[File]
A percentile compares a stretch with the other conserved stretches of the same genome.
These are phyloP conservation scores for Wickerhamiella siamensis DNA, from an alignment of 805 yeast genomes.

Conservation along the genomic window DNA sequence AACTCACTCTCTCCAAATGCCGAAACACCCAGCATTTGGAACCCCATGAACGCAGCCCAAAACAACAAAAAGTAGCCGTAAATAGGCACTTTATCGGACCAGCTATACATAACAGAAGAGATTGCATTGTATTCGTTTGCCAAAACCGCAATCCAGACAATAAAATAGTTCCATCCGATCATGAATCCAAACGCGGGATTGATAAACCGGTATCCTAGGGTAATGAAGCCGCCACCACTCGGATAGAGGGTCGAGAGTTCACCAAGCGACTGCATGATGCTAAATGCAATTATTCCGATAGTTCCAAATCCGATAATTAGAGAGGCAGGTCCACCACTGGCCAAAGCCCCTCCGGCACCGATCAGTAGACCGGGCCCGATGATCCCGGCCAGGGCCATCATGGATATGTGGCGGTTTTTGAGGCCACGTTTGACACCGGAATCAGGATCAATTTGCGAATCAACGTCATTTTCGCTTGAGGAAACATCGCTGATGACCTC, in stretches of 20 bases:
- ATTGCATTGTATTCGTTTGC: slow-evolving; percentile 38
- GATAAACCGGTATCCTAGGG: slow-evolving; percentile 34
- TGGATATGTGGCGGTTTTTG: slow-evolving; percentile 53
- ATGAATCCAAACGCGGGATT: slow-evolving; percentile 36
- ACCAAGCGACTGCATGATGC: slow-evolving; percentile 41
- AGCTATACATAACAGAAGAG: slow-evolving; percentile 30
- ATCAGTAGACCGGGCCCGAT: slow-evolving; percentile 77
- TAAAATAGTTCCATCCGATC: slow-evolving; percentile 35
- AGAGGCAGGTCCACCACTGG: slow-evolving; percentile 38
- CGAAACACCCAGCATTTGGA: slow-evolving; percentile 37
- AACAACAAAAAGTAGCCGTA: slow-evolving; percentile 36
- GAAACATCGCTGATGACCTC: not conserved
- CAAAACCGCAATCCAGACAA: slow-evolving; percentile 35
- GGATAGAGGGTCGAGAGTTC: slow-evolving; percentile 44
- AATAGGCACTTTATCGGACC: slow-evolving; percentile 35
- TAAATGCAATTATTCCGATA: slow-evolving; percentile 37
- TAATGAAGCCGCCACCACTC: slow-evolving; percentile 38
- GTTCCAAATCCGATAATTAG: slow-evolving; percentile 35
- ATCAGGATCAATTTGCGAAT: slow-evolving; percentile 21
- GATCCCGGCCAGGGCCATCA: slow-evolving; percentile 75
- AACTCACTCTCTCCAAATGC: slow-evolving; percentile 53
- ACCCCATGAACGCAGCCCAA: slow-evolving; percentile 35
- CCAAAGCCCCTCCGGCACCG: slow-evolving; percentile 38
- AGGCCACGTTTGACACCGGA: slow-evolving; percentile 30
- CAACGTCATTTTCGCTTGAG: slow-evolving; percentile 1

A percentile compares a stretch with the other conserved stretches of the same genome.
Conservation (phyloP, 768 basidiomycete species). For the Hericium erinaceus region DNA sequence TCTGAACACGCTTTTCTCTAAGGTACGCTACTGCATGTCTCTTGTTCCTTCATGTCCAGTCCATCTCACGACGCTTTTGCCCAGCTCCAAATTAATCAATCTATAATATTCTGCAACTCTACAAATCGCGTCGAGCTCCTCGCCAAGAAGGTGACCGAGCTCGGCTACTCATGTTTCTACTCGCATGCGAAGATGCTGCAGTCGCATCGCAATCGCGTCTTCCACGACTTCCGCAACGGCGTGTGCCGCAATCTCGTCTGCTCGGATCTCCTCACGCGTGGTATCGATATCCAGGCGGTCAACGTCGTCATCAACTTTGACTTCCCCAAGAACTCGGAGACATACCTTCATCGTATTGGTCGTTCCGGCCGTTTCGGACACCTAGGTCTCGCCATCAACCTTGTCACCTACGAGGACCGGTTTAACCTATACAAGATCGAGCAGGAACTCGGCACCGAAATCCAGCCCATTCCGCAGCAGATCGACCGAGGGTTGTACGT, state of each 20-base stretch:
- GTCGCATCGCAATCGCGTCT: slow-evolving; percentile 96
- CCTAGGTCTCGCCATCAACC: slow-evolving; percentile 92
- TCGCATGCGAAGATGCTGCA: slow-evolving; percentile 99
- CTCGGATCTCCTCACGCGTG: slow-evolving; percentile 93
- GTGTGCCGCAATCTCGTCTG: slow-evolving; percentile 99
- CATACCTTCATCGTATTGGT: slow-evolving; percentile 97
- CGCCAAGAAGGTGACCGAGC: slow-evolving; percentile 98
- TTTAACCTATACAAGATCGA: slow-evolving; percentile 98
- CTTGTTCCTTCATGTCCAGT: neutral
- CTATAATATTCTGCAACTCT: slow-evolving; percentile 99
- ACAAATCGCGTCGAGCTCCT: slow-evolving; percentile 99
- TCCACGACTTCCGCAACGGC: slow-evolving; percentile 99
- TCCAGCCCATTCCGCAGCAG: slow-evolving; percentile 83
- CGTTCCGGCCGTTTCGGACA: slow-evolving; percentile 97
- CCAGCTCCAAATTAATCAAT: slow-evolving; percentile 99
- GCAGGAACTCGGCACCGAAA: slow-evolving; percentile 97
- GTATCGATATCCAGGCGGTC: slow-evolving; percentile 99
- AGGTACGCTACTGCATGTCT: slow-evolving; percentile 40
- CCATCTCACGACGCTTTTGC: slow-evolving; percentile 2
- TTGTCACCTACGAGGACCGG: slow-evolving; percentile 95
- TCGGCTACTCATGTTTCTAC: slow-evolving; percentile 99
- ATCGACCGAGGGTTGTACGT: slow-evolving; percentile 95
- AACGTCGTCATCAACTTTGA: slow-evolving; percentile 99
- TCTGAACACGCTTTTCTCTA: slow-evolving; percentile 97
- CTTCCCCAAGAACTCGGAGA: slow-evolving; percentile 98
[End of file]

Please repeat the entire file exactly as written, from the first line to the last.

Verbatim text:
A percentile compares a stretch with the other conserved stretches of the same genome.
These are phyloP conservation scores for Wickerhamiella siamensis DNA, from an alignment of 805 yeast genomes.

Conservation along the genomic window DNA sequence AACTCACTCTCTCCAAATGCCGAAACACCCAGCATTTGGAACCCCATGAACGCAGCCCAAAACAACAAAAAGTAGCCGTAAATAGGCACTTTATCGGACCAGCTATACATAACAGAAGAGATTGCATTGTATTCGTTTGCCAAAACCGCAATCCAGACAATAAAATAGTTCCATCCGATCATGAATCCAAACGCGGGATTGATAAACCGGTATCCTAGGGTAATGAAGCCGCCACCACTCGGATAGAGGGTCGAGAGTTCACCAAGCGACTGCATGATGCTAAATGCAATTATTCCGATAGTTCCAAATCCGATAATTAGAGAGGCAGGTCCACCACTGGCCAAAGCCCCTCCGGCACCGATCAGTAGACCGGGCCCGATGATCCCGGCCAGGGCCATCATGGATATGTGGCGGTTTTTGAGGCCACGTTTGACACCGGAATCAGGATCAATTTGCGAATCAACGTCATTTTCGCTTGAGGAAACATCGCTGATGACCTC, in stretches of 20 bases:
- ATTGCATTGTATTCGTTTGC: slow-evolving; percentile 38
- GATAAACCGGTATCCTAGGG: slow-evolving; percentile 34
- TGGATATGTGGCGGTTTTTG: slow-evolving; percentile 53
- ATGAATCCAAACGCGGGATT: slow-evolving; percentile 36
- ACCAAGCGACTGCATGATGC: slow-evolving; percentile 41
- AGCTATACATAACAGAAGAG: slow-evolving; percentile 30
- ATCAGTAGACCGGGCCCGAT: slow-evolving; percentile 77
- TAAAATAGTTCCATCCGATC: slow-evolving; percentile 35
- AGAGGCAGGTCCACCACTGG: slow-evolving; percentile 38
- CGAAACACCCAGCATTTGGA: slow-evolving; percentile 37
- AACAACAAAAAGTAGCCGTA: slow-evolving; percentile 36
- GAAACATCGCTGATGACCTC: not conserved
- CAAAACCGCAATCCAGACAA: slow-evolving; percentile 35
- GGATAGAGGGTCGAGAGTTC: slow-evolving; percentile 44
- AATAGGCACTTTATCGGACC: slow-evolving; percentile 35
- TAAATGCAATTATTCCGATA: slow-evolving; percentile 37
- TAATGAAGCCGCCACCACTC: slow-evolving; percentile 38
- GTTCCAAATCCGATAATTAG: slow-evolving; percentile 35
- ATCAGGATCAATTTGCGAAT: slow-evolving; percentile 21
- GATCCCGGCCAGGGCCATCA: slow-evolving; percentile 75
- AACTCACTCTCTCCAAATGC: slow-evolving; percentile 53
- ACCCCATGAACGCAGCCCAA: slow-evolving; percentile 35
- CCAAAGCCCCTCCGGCACCG: slow-evolving; percentile 38
- AGGCCACGTTTGACACCGGA: slow-evolving; percentile 30
- CAACGTCATTTTCGCTTGAG: slow-evolving; percentile 1

A percentile compares a stretch with the other conserved stretches of the same genome.
Conservation (phyloP, 768 basidiomycete species). For the Hericium erinaceus region DNA sequence TCTGAACACGCTTTTCTCTAAGGTACGCTACTGCATGTCTCTTGTTCCTTCATGTCCAGTCCATCTCACGACGCTTTTGCCCAGCTCCAAATTAATCAATCTATAATATTCTGCAACTCTACAAATCGCGTCGAGCTCCTCGCCAAGAAGGTGACCGAGCTCGGCTACTCATGTTTCTACTCGCATGCGAAGATGCTGCAGTCGCATCGCAATCGCGTCTTCCACGACTTCCGCAACGGCGTGTGCCGCAATCTCGTCTGCTCGGATCTCCTCACGCGTGGTATCGATATCCAGGCGGTCAACGTCGTCATCAACTTTGACTTCCCCAAGAACTCGGAGACATACCTTCATCGTATTGGTCGTTCCGGCCGTTTCGGACACCTAGGTCTCGCCATCAACCTTGTCACCTACGAGGACCGGTTTAACCTATACAAGATCGAGCAGGAACTCGGCACCGAAATCCAGCCCATTCCGCAGCAGATCGACCGAGGGTTGTACGT, state of each 20-base stretch:
- GTCGCATCGCAATCGCGTCT: slow-evolving; percentile 96
- CCTAGGTCTCGCCATCAACC: slow-evolving; percentile 92
- TCGCATGCGAAGATGCTGCA: slow-evolving; percentile 99
- CTCGGATCTCCTCACGCGTG: slow-evolving; percentile 93
- GTGTGCCGCAATCTCGTCTG: slow-evolving; percentile 99
- CATACCTTCATCGTATTGGT: slow-evolving; percentile 97
- CGCCAAGAAGGTGACCGAGC: slow-evolving; percentile 98
- TTTAACCTATACAAGATCGA: slow-evolving; percentile 98
- CTTGTTCCTTCATGTCCAGT: neutral
- CTATAATATTCTGCAACTCT: slow-evolving; percentile 99
- ACAAATCGCGTCGAGCTCCT: slow-evolving; percentile 99
- TCCACGACTTCCGCAACGGC: slow-evolving; percentile 99
- TCCAGCCCATTCCGCAGCAG: slow-evolving; percentile 83
- CGTTCCGGCCGTTTCGGACA: slow-evolving; percentile 97
- CCAGCTCCAAATTAATCAAT: slow-evolving; percentile 99
- GCAGGAACTCGGCACCGAAA: slow-evolving; percentile 97
- GTATCGATATCCAGGCGGTC: slow-evolving; percentile 99
- AGGTACGCTACTGCATGTCT: slow-evolving; percentile 40
- CCATCTCACGACGCTTTTGC: slow-evolving; percentile 2
- TTGTCACCTACGAGGACCGG: slow-evolving; percentile 95
- TCGGCTACTCATGTTTCTAC: slow-evolving; percentile 99
- ATCGACCGAGGGTTGTACGT: slow-evolving; percentile 95
- AACGTCGTCATCAACTTTGA: slow-evolving; percentile 99
- TCTGAACACGCTTTTCTCTA: slow-evolving; percentile 97
- CTTCCCCAAGAACTCGGAGA: slow-evolving; percentile 98